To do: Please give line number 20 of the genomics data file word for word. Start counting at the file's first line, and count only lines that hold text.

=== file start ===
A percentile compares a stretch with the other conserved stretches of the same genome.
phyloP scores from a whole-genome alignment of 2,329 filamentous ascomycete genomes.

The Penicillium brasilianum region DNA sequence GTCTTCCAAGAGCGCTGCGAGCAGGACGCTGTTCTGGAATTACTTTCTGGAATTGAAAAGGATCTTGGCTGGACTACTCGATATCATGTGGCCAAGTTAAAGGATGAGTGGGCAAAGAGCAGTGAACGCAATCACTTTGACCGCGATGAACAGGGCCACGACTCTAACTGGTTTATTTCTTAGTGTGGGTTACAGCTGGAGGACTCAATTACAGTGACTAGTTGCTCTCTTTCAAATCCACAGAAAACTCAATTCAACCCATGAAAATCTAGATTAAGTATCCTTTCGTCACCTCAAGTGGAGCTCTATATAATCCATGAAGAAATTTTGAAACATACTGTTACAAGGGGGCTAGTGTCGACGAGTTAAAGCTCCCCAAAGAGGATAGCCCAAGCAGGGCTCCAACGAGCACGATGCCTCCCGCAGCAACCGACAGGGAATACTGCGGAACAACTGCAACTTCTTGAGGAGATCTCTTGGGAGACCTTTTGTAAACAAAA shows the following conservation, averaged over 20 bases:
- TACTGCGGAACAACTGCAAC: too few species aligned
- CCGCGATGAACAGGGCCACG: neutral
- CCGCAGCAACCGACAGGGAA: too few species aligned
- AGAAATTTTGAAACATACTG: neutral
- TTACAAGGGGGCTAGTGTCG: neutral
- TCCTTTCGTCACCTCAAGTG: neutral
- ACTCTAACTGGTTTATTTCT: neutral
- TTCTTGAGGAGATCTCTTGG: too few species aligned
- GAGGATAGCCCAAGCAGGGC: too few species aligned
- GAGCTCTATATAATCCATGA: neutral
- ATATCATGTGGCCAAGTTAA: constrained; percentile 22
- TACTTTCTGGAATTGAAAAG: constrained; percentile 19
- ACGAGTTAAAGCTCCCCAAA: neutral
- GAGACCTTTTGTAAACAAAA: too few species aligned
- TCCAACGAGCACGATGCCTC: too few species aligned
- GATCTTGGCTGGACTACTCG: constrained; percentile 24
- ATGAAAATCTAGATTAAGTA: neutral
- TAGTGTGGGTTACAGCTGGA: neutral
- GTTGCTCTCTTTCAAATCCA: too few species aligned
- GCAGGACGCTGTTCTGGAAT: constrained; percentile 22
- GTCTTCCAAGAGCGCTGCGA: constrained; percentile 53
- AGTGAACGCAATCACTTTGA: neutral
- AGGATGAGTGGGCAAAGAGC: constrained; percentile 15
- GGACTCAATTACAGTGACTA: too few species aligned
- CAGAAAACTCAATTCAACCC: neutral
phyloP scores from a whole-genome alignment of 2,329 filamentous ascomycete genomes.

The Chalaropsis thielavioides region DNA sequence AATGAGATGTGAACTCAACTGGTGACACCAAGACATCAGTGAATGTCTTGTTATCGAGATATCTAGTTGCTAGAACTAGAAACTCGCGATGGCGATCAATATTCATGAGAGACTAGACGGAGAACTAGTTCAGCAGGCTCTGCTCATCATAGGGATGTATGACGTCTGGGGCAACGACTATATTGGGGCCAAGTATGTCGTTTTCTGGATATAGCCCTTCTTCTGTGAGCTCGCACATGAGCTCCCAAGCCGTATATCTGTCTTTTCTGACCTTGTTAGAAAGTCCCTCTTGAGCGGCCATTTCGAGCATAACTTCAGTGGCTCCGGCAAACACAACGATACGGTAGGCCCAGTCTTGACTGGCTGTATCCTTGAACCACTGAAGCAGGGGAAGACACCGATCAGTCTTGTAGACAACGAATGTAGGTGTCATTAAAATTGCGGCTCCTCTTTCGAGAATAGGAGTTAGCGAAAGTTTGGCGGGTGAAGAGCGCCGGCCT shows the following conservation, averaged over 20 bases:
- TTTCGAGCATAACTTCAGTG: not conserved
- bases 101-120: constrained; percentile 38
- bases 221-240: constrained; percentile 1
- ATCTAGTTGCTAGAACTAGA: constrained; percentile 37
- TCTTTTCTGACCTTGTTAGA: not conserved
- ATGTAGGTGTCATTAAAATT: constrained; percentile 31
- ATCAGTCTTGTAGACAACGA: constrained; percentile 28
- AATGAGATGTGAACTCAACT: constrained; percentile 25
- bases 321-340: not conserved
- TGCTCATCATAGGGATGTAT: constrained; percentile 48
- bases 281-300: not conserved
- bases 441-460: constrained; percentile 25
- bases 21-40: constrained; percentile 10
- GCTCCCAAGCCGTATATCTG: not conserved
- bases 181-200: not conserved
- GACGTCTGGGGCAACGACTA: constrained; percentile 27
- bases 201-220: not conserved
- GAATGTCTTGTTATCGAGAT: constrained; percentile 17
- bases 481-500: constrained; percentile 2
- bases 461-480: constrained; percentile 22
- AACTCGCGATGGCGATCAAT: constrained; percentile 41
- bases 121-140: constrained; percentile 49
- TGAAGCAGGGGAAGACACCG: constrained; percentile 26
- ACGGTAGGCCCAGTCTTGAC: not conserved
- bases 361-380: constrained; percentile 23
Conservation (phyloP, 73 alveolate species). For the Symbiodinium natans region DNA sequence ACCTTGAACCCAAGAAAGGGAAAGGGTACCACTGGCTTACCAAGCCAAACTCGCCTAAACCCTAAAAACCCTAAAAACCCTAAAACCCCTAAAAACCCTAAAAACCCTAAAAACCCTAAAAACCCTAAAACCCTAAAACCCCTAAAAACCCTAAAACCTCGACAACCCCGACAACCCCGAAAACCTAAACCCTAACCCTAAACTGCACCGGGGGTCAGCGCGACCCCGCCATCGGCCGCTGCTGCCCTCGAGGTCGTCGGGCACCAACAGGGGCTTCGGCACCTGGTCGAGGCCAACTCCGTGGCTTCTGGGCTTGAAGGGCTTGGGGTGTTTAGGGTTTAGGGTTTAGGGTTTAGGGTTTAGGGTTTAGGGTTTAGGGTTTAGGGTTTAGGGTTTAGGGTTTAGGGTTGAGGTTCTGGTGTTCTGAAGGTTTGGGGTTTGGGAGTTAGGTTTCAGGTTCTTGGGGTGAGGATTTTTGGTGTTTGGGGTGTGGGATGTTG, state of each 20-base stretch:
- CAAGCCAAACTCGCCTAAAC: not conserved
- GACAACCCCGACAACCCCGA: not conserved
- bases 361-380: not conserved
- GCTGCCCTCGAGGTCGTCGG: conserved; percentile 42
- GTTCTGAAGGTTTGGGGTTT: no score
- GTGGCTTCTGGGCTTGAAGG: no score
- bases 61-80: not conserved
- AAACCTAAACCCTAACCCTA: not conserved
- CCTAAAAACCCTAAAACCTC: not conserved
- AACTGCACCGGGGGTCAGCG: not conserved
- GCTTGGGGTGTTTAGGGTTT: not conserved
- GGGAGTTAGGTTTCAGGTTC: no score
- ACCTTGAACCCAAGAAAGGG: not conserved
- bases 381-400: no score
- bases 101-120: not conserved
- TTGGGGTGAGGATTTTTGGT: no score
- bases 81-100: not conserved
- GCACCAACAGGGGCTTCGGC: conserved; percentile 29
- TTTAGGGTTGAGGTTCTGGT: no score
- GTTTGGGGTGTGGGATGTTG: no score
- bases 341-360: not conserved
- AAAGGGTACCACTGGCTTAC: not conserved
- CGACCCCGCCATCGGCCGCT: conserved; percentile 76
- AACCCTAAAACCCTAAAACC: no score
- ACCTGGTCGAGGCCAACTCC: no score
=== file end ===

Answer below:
- ATGAAAATCTAGATTAAGTA: neutral